December 19, 2008 by Jimmy J · Leave a Comment
I finally managed to get my hands on all the vintage t-shirt books published in the last few years. Truth be told, I would recommend any book that contains photos of vintage tees, even if it was scribed in crayon by a two-year-old child.
Title: Vintage Rock T-Shirts
Meet the author: Johan Kugelberg makes records and cooks dinner; and when he’s not doing that he’s writing books inspired by music. For this book he delves deep into the t-shirt collection of New York’s legendary vintage clothiers, “What Goes Around Comes Around.”
Number of shirts inside: 300+
Buy it: Amazon / eBay
Meet the holy grail of vintage t-shirt books; and the only one that truly embodies the spirit of rock ‘n roll.
The writing is a lot like lyrics from your favorite tune: sometimes it doesn’t make sense, yet you fully comprehend its meaning, mostly because you’re making up your own.
Just like all the legendary bands featured within, the designers of the book didn’t care about breaking a few rules. At times you’ll be squinting to read text irresponsibly placed over non-contrasting backgrounds or blinded by other busy layouts. It’s no coincidence that reading it will make you feel like you’ve just left a concert: your senses have been jolted, you’ll probably have a slight headache, and you wouldn’t have it any other way.
“Enough about the creativity of the renegade design, what about the t-shirts?” asks you. It’s the best collection of vintage t-shirts I have ever seen. Like me, if you have obsessed about all things vintage t-shirts over the years, you probably think you have seen it all. Think again, Mr. Magoo. This book features shirts that you will likely never see for sale on eBay. There’s only a handful of tees in the book that I have had my hands on. And for the most part, the rest I didn’t even know existed. Before my time? Yeah, that’s my excuse, since all the tees featured are from the ’60s and ’70s. These shirts were born to the pre-mass-produced merchandising era that ran wild in the ’80s.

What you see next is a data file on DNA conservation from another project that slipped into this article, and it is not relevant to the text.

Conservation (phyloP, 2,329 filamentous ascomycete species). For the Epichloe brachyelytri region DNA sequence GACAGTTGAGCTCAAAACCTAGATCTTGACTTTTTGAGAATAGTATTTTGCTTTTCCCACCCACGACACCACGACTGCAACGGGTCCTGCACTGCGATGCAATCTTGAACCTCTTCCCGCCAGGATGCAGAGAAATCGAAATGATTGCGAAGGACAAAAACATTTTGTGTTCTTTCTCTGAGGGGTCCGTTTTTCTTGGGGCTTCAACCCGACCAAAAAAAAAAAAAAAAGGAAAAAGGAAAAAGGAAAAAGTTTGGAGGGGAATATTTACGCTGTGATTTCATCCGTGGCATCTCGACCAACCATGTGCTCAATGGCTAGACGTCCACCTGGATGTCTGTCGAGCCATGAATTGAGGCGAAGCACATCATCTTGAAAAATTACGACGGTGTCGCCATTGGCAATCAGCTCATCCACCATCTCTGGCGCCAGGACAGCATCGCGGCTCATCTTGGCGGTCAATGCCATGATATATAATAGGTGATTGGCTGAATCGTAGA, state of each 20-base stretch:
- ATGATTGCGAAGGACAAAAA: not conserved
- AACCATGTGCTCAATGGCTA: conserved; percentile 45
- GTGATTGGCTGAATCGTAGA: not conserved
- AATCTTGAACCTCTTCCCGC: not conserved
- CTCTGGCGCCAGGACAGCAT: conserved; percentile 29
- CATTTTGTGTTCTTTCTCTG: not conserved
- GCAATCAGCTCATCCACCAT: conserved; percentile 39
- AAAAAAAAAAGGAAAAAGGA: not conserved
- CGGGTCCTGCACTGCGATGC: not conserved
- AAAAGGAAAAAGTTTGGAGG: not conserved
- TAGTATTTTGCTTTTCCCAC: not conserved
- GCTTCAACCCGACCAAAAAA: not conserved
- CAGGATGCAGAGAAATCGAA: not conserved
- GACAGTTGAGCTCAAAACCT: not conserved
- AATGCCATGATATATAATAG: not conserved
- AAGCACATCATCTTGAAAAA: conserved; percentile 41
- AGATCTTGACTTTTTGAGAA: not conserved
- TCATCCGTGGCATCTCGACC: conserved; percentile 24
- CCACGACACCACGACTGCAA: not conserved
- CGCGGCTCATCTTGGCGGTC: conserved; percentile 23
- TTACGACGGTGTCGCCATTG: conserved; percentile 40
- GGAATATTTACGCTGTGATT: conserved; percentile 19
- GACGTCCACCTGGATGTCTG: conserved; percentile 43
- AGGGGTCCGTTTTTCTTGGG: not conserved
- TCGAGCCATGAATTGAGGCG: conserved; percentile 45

The sizes of the featured garments are a true indication of their age. Most of the shirts pictured could only be modeled by skinny men, petite women, and even a classroom of children. It was a time when our kids had yet to consume steroid-filled steaks, and we weren’t filling our bellies with too many burgers. A time when our rock stars and their fans were still skinny, which is also made evident by these subjects in the book’s great vintage photography.
Don’t worry, the book itself is very fat – more than 250 pages jam-packed with vintage t-shirt goodness.
I recommend adding this book to your collection, or else stop calling yourself a vintage aficionado.
Buy it: Amazon / eBay
Additional Vintage T-Shirt Book Reviews.